Sen. Marco Rubio, a Florida Republican, made a call on Tuesday for a probe to be launched into e-retail giant Amazon after a report from The New York Times was published that says the company has mishandled workers’ benefits.
Rubio went on to say in a statement that President Joe Biden, along with the Department of Labor, should start looking into the world’s fifth largest company after it “seemed to acknowledge” it was shortchanging vulnerable workers who were on leave.
Workers for Amazon have been handed their pink slips due to errors with attendance software and ended up struggling to get back to work due to a backed-up and completely confusing human resource system, says the Times report.
“For too long, massive companies headquartered in America have taken advantage of our laws to the detriment of working men and women,” Rubio went on to say. “We cannot allow that to continue.”
He also referenced his own past issue with Amazon. In February, Rubio, and fellow Sens. Mike Lee, R-Utah, Mike Braun, R-Ind., and Josh Hawley, R-Mo., wrote a letter to Amazon CEO Jeff Bezos complaining about censorship of conservative books.
“There are plenty of American businesses that are loyal to our country, respect their employees and want the best for their communities, but Amazon is not one of them,” Rubio then stated.
“The company has more than enough resources to be the country’s self-appointed woke censor — banning conservative books and blocking traditional charities from participating in its AmazonSmile program — but apparently not enough to properly administer benefits owed to its employees,” he continued.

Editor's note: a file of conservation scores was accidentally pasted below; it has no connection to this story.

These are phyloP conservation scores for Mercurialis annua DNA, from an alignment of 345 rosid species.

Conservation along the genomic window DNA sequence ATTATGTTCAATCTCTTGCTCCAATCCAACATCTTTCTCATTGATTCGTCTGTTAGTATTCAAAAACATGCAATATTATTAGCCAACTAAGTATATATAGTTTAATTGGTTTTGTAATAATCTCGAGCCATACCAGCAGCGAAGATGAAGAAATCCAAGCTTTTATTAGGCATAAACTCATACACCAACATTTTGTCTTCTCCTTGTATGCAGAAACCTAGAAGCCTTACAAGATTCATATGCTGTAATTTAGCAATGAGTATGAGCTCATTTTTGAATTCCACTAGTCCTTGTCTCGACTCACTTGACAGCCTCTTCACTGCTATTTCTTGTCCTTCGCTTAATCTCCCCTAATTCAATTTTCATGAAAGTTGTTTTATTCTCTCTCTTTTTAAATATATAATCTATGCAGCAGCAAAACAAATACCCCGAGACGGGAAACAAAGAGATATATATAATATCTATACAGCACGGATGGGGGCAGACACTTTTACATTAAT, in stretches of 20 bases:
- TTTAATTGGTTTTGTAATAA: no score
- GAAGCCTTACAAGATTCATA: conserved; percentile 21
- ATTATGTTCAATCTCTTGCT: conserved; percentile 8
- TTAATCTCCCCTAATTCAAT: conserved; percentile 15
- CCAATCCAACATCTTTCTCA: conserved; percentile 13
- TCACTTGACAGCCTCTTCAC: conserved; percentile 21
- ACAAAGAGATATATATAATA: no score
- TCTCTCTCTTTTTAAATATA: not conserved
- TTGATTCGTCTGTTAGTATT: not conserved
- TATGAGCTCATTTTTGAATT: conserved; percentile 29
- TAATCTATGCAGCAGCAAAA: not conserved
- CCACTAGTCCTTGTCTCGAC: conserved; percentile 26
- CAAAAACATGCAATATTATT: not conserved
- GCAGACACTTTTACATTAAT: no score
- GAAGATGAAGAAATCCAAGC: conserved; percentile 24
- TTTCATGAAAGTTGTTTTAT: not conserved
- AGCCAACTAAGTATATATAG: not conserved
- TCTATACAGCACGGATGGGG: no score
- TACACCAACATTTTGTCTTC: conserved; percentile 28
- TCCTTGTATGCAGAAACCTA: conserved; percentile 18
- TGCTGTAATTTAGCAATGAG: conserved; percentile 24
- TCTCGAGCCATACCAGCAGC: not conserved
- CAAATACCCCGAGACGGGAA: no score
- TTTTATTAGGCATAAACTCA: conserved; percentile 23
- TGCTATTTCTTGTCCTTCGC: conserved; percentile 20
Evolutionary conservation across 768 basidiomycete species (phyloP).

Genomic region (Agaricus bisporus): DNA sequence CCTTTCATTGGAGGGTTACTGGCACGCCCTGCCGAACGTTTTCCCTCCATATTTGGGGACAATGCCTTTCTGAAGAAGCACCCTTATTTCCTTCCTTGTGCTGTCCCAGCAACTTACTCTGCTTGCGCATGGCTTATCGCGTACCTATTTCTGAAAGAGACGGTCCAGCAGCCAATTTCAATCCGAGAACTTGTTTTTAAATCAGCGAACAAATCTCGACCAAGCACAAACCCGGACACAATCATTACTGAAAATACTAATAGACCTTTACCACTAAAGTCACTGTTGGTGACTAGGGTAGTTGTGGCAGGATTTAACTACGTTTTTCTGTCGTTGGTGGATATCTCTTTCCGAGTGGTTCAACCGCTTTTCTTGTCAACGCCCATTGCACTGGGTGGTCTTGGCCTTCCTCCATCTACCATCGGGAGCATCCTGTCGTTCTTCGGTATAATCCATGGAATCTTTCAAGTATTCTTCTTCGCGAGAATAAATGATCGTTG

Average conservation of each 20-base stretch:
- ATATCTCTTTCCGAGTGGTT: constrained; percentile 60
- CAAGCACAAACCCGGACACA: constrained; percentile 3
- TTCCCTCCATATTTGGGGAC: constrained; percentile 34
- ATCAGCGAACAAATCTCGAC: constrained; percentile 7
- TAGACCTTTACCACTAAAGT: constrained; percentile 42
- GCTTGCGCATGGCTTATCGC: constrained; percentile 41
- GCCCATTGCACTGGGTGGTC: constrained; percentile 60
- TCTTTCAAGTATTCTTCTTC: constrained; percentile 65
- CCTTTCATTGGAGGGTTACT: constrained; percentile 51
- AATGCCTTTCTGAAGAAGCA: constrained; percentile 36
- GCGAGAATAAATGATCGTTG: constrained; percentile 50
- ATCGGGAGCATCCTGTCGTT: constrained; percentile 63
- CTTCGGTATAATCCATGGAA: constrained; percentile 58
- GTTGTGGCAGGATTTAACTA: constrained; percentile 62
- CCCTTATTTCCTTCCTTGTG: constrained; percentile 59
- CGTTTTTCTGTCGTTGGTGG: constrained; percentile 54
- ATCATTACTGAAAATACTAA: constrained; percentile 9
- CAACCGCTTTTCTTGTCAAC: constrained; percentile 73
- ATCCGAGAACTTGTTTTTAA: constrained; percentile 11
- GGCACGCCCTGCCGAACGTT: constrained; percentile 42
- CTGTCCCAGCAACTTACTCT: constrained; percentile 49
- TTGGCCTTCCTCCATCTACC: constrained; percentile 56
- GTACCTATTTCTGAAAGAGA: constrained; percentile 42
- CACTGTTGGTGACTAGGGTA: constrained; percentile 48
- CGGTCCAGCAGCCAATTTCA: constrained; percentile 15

“Amazon does not deserve the benefit of the doubt, which is why I am calling on President Biden to investigate these claims,” he added. “For too long, massive companies headquartered in America have taken advantage of our laws to the detriment of working men and women. We cannot allow that to continue.”
Rubio made similar arguments in a commentary, throwing his support behind a unionization movement at a Bessemer, Alabama, Amazon warehouse. That election is likely to be re-run after a local National Labor Relations Board officer determined Amazon had interfered in the vote by pushing for the installation of a mailbox in front of the building during the mail-in election, The Hill reported.
The Hill also pointed out that the Florida senator opposes the PRO Act, which is a considerable labor reform bill that has already passed the House and that supporters say would end up shifting the advantage during the NLRB elections away from employers to employees.